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Saturday, August 7, 2010

Edition 27: US Voters prefer Women candidates , Help against sexual harassment

Briana Blake/VOA

Twelve American states voted recently for candidates for elections in November. Tuesday was the busiest day of the primary season -- and women were the big winners.

In California, the Republicans nominated two businesswomen for governor and United States senator. Both are former heads of technology companies. They spent millions of their own money on their campaigns.

The nominee to replace Governor Arnold Schwarzenegger, who faces a term limit, is Meg Whitman. She led the online marketplace eBay. She will face Democrat and former governor Jerry Brown.

Carly Fiorina led Hewlett-Packard until she lost her job in two thousand five. She will try to deny a fourth term to Democratic Senator Barbara Boxer.

In South Carolina, state representative Nikki Haley won more votes than the three men who sought the Republican nomination for governor. But she was just short of a majority, so she will face a runoff election.

She is the daughter of Indian Sikh immigrants. And she is a favorite of the Tea Party, a conservative but loosely organized movement.

The campaign included accusations that she cheated on her husband, which she denied.

In Arkansas, Democratic Senator Blanche Lincoln narrowly won nomination to a third term. Arkansas native Bill Clinton campaigned for her.

But labor unions and progressive groups tried to defeat her for opposing a "public option." That was the idea of a government health-insurance program. She also opposed efforts to make it easier for unions to gain members.

Now, Senator Lincoln faces Republican congressman John Boozman in the general election.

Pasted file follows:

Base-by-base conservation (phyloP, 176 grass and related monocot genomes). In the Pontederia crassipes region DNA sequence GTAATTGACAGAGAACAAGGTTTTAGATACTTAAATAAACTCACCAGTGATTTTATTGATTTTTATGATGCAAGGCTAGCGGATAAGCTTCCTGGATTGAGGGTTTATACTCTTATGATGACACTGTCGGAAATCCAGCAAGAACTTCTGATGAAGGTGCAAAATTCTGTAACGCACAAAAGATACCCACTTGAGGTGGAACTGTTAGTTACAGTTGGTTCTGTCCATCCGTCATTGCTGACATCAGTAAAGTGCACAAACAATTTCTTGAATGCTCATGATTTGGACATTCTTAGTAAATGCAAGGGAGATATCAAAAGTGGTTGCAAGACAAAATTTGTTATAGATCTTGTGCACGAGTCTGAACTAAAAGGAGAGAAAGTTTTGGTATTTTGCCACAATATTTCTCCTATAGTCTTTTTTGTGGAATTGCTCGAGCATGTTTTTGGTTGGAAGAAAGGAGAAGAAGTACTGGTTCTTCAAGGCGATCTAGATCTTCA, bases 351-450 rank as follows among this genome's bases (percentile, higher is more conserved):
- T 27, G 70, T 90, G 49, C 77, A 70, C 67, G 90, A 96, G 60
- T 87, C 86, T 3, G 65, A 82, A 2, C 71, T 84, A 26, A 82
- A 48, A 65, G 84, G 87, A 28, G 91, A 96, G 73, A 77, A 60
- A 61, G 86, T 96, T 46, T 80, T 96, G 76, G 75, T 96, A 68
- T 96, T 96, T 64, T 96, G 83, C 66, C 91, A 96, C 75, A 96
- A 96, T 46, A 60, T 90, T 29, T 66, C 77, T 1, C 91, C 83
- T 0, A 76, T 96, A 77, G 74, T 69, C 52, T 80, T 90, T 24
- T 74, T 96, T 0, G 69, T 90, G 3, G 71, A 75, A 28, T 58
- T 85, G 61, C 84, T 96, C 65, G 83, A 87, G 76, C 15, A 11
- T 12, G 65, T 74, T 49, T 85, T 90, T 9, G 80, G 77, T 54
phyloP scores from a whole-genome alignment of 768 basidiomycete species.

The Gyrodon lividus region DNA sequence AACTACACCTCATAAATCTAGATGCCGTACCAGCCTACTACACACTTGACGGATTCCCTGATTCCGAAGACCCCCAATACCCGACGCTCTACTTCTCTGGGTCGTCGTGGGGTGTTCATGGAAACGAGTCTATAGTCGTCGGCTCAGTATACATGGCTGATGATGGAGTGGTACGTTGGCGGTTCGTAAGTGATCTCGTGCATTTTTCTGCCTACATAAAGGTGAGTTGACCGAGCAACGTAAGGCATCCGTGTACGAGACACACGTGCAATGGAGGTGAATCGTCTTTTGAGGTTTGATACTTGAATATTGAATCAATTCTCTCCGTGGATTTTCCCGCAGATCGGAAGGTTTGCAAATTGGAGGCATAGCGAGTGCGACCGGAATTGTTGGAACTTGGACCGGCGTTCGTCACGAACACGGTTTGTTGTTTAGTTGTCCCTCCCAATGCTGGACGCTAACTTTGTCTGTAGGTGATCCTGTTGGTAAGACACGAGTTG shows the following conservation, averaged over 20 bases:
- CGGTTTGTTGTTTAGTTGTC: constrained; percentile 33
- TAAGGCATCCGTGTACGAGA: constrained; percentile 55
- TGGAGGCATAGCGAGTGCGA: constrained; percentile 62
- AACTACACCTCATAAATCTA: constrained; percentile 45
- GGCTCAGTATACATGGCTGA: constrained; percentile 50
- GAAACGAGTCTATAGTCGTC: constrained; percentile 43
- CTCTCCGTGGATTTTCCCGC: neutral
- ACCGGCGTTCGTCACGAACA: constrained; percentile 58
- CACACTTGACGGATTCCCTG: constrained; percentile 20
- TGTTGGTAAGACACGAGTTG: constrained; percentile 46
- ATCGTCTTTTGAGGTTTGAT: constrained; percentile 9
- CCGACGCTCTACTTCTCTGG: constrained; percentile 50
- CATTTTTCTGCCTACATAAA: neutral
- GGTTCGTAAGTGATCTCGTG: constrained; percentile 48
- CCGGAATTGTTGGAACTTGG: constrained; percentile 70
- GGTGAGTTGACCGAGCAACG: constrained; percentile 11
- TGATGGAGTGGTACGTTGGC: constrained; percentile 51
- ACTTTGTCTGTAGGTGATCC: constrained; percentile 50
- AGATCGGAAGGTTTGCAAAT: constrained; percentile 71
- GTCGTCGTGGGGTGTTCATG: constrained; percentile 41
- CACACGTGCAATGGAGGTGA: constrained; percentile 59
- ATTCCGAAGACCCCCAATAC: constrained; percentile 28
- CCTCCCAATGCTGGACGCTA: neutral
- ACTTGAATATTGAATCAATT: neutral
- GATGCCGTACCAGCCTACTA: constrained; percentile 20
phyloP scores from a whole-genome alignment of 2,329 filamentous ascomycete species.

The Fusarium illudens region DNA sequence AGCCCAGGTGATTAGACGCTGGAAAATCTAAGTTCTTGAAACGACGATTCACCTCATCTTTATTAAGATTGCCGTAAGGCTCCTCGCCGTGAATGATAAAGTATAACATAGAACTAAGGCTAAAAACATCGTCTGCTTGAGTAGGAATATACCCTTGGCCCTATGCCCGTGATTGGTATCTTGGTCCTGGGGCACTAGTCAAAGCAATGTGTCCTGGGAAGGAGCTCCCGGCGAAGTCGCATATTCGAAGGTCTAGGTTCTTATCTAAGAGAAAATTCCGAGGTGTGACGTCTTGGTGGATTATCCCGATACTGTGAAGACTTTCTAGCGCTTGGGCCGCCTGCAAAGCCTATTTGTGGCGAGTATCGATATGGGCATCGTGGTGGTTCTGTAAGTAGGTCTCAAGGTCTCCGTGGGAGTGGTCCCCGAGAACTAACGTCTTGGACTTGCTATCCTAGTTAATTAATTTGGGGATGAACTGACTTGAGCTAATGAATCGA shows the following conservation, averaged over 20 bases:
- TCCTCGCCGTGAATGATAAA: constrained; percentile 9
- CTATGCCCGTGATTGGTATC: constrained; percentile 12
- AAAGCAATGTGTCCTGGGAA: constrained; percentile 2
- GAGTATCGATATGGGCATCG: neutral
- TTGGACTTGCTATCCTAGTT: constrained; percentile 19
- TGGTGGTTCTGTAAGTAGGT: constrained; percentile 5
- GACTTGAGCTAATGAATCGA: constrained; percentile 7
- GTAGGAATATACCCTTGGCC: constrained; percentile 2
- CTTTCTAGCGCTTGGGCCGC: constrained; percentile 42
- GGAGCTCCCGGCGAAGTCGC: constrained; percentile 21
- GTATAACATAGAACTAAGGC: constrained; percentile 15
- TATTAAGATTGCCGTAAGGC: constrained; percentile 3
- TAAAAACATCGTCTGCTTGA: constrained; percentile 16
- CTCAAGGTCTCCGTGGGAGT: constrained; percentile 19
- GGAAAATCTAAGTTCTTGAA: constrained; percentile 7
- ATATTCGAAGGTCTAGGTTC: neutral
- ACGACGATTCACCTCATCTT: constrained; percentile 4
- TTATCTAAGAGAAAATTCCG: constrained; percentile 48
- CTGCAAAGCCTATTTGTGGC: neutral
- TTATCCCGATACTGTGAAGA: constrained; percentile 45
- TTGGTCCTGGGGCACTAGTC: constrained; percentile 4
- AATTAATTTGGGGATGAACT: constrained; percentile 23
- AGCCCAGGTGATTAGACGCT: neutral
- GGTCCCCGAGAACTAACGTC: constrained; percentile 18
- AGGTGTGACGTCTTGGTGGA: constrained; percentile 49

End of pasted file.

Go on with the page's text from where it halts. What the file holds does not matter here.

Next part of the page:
And in Nevada, Republicans nominated Sharron Angle for the Senate with strong support from Tea Party activists. The former state lawmaker will now try to defeat Senate Majority Leader Harry Reid.

Public opinion surveys show voters are angry with office holders. But political scientist Larry Sabato at the University of Virginia thinks the media has overstated anti-incumbent feelings.

LARRY SABATO: "So actually, the message I see coming out of the primaries is that the party base on the Democratic and Republican side is actually fairly satisfied with the people who are representing them. That may not be true of the independents, including the Tea Party people. They will vote in November for the most part. But for now, we don’t see the kind of anti-incumbent wave that many have been discussing."

Larry Sabato also says Democrats were happy that Republicans nominated very conservative candidates supported by the Tea Party. He says Democrats now see a much better chance to win some of those races.

The elections in November come midway in President Obama's term. Historically, the party in the White House -- currently the Democratic Party -- suffers losses in midterm elections. But incumbent Republicans have also lost primary races this year.